2019 TASH Conference has ended
Each year, the TASH Conference brings together our constituents to share resources and success stories, learn about field-driven best practices, and network within a community engaged in shared values. The Conference is attended by passionate leaders, experts, and advocates from every corner of the disability community. Conference attendees are influential in their fields and communities, and play an important role in the provision of services and supports for the millions of individuals and organizations around the world; and include professors and researchers from leading institutions; those involved in local, state, and federal governments and public policy; special and general educators, and school administrators; self-advocates, adult service providers; students, family members, and many others.  This year’s conference theme, Building Diverse and Inclusive Communities, reminds us that equity, opportunity, and inclusion relies on the input of broad perspectives and experiences.
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Friday, December 6 • 1:05pm - 1:55pm
Positive Behavior Support Training of DSPs in a Self-Directed Supports Model Seating Available

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Limited Capacity seats available

Self-Directed Supports (SDS) are a service delivery model for individuals and families who wish to exercise more choice, control and authority over their supports (Home & Community-Based Services 1915(c). SDS is founded on the principles of self-determination. With SDS, the person with the disability or their designated representative (typically a family member) has employment authority. Employment authority allows for the recruiting, hiring, training, managing, supervising, scheduling and terminating employees. Typically, personal assistants (PAs) or Direct Support Professionals (DSPs) are hired to provide physical, medical and/or behavioral supports. The person with the disability or their designated representative is expected to provide the training needed to support the individual. They may be assisted by a community specialist or a behavior therapist. Preparation for training staff begins with a detailed job description and a listing of skills needed to meet those job responsibilities. Typically, a support manual is developed that describes supports needed for activities of daily living, communication, vocational, recreational, and community supports. If an individual exhibits challenging behavior, positive behavior support may be need in some or all of these areas. Training focuses both on the proactive principles of positive behavior support and the addressing of individual needs. This may be done through online modules, a review of the person's individualized support plan, shadowing an experienced support staff or family member, viewing videos of successfully resolved situations of challenging behavior and intermittent coaching. Successful training is ongoing and includes allowing Direct Support Professionals to debrief when challenging behavior has occurred. It is also collaborative. As Direct Support Professionals become more skilled and spend more time with the person they are supporting, they have insights into ways to prevent challenging behaviors from occurring, to teach new skills that meet the person's needs and how to intervene when challenging behavior does occur. Regular team meetings allow for these insights to be shared among support staff and other members of the person's support network. The number of individuals and families choosing self-direction has increased tremendously over the past twenty years as self-directed services have become as providing persons with disability with greater choice, control, and self-determination (Dicarlo, 2016). Participants report receiving unique supports that improve quality of life outcomes (Foster, Brown, Phillips & Carlson, 2005). The most significant finding repeatedly reported has been the increased satisfaction that accompanies participation in self-direction (Matthias & Benjamin, 2008; Gross, Blue-Banning, Turnbull & Francis (2015). As use of this model continues to grow, APBS should turn its attention to offering individuals and families assistance in providing high-quality training for DSPs. Participants will receive a template for creating an individualized support manual, evaluate a number of training formats and develop an outline for a successful team meeting.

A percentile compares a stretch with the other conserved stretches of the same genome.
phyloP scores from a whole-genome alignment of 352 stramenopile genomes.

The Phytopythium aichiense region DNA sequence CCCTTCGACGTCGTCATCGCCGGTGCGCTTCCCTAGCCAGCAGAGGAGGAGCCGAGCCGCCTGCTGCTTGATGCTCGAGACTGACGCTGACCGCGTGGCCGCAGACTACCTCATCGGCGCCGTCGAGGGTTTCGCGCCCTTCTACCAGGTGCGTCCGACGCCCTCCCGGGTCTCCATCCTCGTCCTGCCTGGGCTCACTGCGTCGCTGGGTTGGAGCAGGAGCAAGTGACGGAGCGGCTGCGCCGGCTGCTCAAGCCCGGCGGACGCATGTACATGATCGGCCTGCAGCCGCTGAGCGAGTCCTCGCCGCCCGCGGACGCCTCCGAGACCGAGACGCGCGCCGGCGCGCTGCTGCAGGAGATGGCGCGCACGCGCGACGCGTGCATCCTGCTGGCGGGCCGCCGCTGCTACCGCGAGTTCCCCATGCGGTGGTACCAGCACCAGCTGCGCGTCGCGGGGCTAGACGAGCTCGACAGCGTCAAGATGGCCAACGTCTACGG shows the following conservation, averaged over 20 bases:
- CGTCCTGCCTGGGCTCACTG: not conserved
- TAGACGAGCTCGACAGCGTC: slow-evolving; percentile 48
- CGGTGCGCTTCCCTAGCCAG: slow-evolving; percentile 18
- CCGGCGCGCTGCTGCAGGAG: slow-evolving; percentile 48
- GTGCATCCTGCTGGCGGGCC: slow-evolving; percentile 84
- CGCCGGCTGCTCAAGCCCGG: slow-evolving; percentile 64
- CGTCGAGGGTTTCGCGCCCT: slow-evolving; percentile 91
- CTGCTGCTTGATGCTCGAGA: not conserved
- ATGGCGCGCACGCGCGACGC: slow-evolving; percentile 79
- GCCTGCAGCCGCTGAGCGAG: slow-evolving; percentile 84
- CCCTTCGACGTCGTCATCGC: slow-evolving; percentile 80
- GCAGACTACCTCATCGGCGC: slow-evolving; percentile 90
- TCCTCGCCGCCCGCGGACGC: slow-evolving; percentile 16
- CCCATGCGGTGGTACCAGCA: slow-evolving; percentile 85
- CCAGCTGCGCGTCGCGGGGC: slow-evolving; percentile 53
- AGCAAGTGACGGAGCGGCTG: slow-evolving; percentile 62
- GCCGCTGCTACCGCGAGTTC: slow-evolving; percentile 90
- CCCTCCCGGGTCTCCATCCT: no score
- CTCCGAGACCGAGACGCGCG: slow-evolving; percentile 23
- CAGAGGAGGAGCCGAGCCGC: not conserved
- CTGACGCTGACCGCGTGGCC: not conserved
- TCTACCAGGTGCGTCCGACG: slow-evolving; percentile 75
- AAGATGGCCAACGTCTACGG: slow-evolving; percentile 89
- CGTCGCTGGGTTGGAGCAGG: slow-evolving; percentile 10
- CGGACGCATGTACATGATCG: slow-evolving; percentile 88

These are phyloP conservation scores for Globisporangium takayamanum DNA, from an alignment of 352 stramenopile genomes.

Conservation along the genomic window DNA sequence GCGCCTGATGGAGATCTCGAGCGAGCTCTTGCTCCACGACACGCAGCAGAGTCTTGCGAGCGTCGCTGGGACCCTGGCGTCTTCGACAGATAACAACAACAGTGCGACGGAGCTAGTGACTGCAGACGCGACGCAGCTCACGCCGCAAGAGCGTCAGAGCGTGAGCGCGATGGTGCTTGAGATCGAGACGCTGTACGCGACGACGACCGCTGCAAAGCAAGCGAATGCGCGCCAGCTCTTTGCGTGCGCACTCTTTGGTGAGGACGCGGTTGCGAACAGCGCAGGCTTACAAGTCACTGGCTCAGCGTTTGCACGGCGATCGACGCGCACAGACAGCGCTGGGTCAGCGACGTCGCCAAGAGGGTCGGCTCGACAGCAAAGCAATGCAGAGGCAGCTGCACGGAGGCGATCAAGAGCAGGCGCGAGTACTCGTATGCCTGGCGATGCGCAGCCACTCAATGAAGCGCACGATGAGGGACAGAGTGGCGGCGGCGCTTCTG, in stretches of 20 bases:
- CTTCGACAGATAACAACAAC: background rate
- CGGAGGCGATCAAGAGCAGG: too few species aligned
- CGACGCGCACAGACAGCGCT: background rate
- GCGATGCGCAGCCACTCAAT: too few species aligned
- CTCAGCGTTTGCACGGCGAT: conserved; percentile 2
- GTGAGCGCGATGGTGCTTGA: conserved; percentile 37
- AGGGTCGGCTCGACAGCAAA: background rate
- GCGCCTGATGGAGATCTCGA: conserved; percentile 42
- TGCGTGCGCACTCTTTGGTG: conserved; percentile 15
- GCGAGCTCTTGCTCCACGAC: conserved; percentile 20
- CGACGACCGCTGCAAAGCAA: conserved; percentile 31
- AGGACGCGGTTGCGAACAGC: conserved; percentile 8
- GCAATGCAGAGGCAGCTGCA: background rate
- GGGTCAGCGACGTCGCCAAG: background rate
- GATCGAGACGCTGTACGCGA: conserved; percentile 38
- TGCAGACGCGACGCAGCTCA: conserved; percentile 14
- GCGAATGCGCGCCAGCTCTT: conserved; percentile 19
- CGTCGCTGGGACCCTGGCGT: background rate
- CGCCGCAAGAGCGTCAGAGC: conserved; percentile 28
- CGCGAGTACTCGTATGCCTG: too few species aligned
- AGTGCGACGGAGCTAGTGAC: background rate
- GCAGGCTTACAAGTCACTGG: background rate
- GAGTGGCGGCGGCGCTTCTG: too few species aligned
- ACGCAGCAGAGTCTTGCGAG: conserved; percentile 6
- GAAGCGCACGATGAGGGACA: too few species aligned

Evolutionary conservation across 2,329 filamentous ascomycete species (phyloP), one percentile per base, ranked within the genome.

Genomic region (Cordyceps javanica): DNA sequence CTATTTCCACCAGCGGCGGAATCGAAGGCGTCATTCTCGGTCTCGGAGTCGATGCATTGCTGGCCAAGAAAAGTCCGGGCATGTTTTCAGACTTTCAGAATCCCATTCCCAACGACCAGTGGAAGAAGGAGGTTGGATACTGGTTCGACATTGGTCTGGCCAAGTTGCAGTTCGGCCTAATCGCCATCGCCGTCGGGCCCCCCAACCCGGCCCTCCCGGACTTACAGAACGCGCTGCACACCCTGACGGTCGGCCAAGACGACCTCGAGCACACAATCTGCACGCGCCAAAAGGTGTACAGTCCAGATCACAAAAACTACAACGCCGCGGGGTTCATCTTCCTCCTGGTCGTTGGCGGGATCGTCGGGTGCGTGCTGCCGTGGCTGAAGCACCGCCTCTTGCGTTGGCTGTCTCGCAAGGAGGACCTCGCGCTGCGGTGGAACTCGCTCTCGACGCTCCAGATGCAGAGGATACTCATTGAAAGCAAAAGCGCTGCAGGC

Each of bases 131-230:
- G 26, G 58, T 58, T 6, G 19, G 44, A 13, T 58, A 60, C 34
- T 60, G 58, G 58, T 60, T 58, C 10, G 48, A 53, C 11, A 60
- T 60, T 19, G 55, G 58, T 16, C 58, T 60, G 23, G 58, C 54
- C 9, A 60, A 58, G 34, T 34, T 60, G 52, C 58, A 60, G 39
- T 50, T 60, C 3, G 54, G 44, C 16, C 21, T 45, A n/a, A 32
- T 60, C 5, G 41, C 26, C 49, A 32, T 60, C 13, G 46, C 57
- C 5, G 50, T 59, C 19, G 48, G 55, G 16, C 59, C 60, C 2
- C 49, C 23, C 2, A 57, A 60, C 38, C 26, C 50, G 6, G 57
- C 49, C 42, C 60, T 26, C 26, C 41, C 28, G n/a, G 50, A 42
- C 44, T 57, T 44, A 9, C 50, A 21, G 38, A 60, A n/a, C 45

avatar for Victoria McMullen

Victoria McMullen

Professor, Webster University
Dr. McMullen is a Professor in the Department of Teacher Education at Webster University. She teaches undergraduate courses on language development and behavior management, as well as graduate courses concerning the education of individuals with significant developmental disabilities... Read More →

Friday December 6, 2019 1:05pm - 1:55pm MST
Meeting Room: Eagle 5594 West Wild Horse Pass Blvd., Phoenix, AZ 85226